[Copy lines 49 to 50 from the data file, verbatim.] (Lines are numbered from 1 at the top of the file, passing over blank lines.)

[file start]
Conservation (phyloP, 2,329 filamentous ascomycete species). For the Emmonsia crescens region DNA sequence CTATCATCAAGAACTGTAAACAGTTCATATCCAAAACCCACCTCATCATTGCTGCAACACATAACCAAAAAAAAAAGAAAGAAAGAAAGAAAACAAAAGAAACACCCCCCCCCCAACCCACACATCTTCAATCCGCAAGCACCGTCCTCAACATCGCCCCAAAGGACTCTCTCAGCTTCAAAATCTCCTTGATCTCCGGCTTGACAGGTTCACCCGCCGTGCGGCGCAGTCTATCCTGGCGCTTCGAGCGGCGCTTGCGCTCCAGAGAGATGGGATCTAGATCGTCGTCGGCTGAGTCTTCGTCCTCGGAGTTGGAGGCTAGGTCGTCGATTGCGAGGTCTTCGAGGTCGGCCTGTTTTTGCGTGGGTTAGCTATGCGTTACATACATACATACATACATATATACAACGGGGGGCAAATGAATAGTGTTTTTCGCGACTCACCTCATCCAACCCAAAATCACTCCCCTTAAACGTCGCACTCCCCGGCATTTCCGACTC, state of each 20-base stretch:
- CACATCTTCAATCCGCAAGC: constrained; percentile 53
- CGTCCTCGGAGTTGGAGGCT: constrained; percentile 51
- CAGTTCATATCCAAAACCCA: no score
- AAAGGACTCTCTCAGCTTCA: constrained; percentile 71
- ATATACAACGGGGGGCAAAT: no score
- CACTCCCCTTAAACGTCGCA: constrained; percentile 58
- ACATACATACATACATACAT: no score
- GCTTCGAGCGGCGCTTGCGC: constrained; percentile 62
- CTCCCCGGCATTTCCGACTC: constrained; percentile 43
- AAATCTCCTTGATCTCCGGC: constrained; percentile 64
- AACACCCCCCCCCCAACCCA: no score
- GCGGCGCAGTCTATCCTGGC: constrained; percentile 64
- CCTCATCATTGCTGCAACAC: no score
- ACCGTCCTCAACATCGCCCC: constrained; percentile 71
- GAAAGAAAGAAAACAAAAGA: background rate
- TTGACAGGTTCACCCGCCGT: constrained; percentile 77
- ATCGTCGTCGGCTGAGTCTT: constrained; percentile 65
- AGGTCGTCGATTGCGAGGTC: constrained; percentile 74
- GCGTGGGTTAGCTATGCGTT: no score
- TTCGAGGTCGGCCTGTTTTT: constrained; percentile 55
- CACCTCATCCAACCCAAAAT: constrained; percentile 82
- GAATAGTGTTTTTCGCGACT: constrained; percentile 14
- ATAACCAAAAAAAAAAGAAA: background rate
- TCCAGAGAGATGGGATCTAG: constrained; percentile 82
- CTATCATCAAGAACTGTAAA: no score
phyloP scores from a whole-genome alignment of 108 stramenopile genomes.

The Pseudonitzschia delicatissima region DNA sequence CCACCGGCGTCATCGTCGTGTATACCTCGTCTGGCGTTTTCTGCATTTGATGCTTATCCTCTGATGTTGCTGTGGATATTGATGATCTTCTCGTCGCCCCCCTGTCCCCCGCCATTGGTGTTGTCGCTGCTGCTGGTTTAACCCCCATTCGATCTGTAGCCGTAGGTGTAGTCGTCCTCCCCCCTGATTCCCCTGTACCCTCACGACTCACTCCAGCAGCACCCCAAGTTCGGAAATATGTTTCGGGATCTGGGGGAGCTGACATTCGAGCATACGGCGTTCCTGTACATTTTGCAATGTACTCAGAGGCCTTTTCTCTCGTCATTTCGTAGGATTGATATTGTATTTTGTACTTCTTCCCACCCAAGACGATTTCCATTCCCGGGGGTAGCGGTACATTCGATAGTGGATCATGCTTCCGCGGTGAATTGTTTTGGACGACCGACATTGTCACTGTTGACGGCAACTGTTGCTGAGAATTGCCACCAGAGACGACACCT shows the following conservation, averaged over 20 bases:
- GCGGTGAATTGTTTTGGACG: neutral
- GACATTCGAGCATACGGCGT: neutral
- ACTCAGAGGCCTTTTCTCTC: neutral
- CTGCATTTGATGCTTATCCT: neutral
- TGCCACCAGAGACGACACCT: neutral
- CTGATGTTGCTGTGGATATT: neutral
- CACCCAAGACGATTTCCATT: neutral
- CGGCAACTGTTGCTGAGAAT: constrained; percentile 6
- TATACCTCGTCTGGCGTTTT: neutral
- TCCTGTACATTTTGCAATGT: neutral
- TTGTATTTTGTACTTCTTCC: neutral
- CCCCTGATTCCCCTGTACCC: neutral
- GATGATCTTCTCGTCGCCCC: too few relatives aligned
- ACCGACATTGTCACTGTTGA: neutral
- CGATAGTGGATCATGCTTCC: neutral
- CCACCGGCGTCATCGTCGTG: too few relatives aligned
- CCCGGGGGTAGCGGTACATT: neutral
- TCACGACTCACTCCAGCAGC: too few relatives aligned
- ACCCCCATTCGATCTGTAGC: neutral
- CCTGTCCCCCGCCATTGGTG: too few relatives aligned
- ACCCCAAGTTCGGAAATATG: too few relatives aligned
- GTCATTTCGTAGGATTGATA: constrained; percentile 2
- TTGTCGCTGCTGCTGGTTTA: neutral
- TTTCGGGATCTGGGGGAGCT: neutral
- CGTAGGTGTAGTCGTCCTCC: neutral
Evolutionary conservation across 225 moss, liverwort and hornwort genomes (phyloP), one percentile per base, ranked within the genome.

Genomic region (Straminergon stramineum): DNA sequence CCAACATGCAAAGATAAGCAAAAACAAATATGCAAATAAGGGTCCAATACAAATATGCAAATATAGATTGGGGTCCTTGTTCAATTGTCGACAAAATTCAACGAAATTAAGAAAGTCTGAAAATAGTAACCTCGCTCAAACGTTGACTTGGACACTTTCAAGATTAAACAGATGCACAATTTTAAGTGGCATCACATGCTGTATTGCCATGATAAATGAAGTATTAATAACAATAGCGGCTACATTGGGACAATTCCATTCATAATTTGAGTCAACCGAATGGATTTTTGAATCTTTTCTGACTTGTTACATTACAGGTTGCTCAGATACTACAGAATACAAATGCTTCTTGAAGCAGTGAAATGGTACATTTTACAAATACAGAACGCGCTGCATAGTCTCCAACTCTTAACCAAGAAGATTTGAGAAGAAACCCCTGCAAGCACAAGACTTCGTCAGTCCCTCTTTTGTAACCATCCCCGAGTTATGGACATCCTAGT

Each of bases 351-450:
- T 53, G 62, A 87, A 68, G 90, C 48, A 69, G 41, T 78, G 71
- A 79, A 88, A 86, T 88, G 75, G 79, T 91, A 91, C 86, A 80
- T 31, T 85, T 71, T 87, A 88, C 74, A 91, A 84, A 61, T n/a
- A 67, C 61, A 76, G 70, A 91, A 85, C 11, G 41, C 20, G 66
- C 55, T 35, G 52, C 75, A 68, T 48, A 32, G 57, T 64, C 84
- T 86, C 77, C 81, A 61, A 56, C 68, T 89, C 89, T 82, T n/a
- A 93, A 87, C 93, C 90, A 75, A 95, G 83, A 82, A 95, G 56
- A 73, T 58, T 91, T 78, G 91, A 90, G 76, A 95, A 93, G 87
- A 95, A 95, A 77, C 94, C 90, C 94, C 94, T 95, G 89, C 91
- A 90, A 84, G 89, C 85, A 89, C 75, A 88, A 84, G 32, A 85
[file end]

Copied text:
- ACCCCAAGTTCGGAAATATG: too few relatives aligned
- GTCATTTCGTAGGATTGATA: constrained; percentile 2